Why Your Business Needs SQL
Thanks to the fast-evolving technologies, there has recently been an enormous increase of information. Did you know that more data has been created in the last two years than over the last few millennia combined? Every piece of information you see is stored somewhere, and often SQL Server helps with that.
What is SQL?
TSQL, short for Transact SQL is the main programming language used to retrieve, insert and update data held within a SQL database. The language is used by a front-end user interface system such as a web portal, allowing better organization and storage of information. TSQL is central to Microsoft’s SQL Server, which is our program of choice when working with databases.
When should SQL be used?
Managing your business’s data can become an annoyance if you don’t have the proper tools. While traditional spreadsheets can be used for managing small to medium sized data, they’re not equipped well enough to handle large amounts of data. If there’s too much data, the spreadsheet might even crash. This is where SQL steps in – it can handle data of any size, be it 100’s of records or billions of records.
As your business grows the more complex your data gets, and SQL is excellent for customizing queries for information retrieval. It can be used to search for specific pieces of information based on your criteria.
For example, Doctor Photo, one of our clients has several groups of customers in their system. They requested having a count of overall services an entire group uses within a month, because once a certain number is reached that group gets a discount. These are all constraints that we have effortlessly implemented in SQL with maximum efficiency.
Often, it is necessary to perform several updates to certain data. For example, to transfer money between two bank accounts, one account must be debited and the other credited. It needs to be ensured that neither update will fail as it would result in money loss for one of the involved parties.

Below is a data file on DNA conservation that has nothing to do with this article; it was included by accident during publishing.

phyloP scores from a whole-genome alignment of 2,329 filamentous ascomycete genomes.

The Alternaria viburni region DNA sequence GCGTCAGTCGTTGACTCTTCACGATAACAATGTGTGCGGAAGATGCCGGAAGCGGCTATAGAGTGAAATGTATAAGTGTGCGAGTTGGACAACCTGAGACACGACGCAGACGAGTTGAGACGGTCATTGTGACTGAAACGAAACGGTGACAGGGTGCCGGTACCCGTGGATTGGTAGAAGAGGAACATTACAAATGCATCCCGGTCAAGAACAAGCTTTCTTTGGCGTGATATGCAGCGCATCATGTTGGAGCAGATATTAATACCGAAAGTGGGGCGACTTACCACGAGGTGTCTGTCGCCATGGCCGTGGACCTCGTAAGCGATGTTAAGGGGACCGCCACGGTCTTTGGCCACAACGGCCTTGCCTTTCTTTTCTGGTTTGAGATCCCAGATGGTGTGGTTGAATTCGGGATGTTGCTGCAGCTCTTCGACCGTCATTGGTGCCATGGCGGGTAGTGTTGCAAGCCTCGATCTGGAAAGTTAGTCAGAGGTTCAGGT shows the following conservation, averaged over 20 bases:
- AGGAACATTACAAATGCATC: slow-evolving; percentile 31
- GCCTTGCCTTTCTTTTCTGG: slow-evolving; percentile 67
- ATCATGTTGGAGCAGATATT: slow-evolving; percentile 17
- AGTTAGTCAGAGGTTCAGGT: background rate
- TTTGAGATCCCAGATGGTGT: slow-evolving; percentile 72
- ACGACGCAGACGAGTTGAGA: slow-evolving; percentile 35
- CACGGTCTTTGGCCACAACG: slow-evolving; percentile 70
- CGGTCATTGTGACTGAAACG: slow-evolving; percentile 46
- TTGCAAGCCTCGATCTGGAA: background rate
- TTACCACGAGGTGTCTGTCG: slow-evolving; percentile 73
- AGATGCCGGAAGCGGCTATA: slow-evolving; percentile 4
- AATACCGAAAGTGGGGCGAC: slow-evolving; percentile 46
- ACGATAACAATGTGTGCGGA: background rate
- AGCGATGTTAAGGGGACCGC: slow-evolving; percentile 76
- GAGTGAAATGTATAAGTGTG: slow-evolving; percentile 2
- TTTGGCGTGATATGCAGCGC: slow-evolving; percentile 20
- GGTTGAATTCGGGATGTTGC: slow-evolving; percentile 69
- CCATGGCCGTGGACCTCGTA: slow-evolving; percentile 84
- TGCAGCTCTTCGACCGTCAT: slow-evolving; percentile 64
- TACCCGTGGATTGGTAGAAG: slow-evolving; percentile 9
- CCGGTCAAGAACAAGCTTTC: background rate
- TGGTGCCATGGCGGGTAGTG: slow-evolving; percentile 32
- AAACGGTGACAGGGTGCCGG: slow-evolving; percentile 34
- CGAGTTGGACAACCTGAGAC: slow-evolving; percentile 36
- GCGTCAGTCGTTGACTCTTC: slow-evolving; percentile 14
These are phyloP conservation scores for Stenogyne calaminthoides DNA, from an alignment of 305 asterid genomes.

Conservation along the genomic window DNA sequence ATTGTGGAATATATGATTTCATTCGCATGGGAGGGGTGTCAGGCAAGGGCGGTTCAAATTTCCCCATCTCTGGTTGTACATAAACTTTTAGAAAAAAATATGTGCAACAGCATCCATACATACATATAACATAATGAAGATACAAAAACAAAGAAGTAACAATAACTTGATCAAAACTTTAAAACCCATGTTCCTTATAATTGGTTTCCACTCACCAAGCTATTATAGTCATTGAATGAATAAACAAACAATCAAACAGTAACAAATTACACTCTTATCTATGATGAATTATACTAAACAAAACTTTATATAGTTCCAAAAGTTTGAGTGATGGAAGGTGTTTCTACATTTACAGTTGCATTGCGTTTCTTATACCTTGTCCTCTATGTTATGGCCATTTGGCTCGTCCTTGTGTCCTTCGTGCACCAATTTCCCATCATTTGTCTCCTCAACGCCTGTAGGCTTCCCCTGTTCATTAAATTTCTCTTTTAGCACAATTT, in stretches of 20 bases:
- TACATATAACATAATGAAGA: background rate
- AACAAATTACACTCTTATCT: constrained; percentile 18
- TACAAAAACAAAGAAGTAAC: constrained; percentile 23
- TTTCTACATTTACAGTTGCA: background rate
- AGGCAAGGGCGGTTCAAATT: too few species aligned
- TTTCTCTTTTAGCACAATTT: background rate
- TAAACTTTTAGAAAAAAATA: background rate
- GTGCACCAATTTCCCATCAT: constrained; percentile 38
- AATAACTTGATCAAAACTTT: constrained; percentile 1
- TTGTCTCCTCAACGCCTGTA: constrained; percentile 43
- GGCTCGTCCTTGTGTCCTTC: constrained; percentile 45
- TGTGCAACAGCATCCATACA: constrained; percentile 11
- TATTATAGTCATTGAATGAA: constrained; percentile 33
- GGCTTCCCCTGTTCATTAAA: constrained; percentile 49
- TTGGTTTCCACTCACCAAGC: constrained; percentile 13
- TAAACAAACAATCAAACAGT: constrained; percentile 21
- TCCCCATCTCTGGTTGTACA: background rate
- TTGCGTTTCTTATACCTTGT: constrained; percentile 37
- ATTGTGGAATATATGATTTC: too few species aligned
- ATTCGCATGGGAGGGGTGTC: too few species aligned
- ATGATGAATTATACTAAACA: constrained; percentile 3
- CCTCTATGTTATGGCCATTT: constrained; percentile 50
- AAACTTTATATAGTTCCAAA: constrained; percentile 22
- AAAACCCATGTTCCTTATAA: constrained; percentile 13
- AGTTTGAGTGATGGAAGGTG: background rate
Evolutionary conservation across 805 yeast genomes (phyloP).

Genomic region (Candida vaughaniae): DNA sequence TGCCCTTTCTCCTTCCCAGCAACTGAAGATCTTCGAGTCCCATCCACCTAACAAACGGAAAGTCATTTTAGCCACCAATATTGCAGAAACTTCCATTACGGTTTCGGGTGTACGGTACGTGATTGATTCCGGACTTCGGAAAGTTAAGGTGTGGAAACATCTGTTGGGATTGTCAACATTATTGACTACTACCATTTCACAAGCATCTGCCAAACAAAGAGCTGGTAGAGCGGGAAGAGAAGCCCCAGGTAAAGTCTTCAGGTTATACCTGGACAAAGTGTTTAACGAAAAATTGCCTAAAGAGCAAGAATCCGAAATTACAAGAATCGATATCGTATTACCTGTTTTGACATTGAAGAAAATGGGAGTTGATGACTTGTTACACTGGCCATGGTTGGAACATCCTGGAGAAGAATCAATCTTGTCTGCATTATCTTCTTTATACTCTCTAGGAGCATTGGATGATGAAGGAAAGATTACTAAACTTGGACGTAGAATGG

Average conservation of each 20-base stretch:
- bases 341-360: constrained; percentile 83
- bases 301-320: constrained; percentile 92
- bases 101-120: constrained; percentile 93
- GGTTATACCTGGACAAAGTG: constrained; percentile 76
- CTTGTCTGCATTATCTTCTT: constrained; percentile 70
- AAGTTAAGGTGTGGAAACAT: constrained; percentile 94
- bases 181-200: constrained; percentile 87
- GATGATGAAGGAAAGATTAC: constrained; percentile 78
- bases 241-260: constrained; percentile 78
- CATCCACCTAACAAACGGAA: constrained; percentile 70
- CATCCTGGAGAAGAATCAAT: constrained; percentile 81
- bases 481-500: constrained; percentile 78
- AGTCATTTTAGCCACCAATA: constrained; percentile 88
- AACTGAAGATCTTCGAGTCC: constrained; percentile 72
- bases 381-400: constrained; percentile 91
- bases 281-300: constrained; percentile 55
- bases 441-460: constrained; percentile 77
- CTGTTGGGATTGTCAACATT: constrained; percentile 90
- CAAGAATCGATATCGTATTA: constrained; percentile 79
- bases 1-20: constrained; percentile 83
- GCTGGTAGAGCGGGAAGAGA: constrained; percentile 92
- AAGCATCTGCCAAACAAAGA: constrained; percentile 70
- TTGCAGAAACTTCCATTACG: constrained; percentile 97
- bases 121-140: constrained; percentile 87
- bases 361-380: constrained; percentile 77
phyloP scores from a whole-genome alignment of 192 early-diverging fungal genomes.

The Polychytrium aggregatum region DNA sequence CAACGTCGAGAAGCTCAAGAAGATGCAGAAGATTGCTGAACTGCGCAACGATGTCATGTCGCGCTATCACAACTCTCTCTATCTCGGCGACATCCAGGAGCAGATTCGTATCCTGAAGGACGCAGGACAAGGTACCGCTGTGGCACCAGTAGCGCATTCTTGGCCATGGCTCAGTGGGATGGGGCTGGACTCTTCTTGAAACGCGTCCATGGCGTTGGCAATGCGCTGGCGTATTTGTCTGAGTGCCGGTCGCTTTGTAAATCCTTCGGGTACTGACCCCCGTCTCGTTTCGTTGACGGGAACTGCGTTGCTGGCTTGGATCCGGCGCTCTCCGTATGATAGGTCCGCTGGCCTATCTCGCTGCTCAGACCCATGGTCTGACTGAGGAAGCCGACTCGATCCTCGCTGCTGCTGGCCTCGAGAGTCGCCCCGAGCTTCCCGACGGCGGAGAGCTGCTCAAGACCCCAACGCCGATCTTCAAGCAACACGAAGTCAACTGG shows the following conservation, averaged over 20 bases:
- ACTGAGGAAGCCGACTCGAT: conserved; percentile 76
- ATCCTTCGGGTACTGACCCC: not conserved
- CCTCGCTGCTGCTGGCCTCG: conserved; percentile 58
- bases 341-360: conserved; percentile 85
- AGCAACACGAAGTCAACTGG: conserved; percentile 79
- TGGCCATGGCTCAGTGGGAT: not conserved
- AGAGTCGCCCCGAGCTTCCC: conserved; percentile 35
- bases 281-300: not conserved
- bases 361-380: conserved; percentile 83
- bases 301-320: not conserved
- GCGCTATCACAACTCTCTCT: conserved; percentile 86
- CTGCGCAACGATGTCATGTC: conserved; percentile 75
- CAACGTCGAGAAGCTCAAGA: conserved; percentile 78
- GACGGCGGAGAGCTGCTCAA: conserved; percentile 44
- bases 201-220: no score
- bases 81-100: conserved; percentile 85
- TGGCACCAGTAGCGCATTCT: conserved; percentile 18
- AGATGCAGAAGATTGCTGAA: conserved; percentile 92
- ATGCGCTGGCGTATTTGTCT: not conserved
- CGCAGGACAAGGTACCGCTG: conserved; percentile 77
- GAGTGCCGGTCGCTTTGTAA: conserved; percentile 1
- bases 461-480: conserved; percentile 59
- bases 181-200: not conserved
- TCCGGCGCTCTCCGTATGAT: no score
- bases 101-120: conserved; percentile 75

To avoid these issues, databases use transactions. They are useful when performing multiple updates to the information in the database while retaining its integrity between individual updates. If a transaction is successful, all data modifications are saved to the database permanently. If it encounters any errors, all changes are rolled back and the database is not affected. Transactions also ensure all data is valid and committed without interference from other transactions that might be in place.
Integration with Power BI and Data Warehousing
In case your business deals with reporting services, we have some good news for you: SQL can easily be integrated into Power BI for data visualisation, interactive reports and drill through dashboards, and also plays a key role in data warehousing.
The term business intelligence refers to tools, technologies and applications whose purpose is to analyse and present business information, which helps optimize decision making and performance. Power BI is one of those tools and, along with features mentioned above, allows extracting insights and sharing them within your organization.
Although data warehouses may appear similar to databases, there are a few key differences between them. Databases are optimized to enable fast access to current data in any ongoing business processes, using a single source. Data warehousing, on the other hand, uses multiple data sources, its main purpose being reporting and analytics.
Example data grab in SQL Server from Microsoft’s sample database
More and more businesses are becoming digitized, which means the emphasis is on database management. If the information load gets complex, it’s easier to make errors when trying to manage data manually. SQL keeps things simple and organized, protects your database and ensures faster performance of your business processes. It’s quick and efficient, and if you decide it’s worth it, we at Dolphin Networks can help you achieve your goals.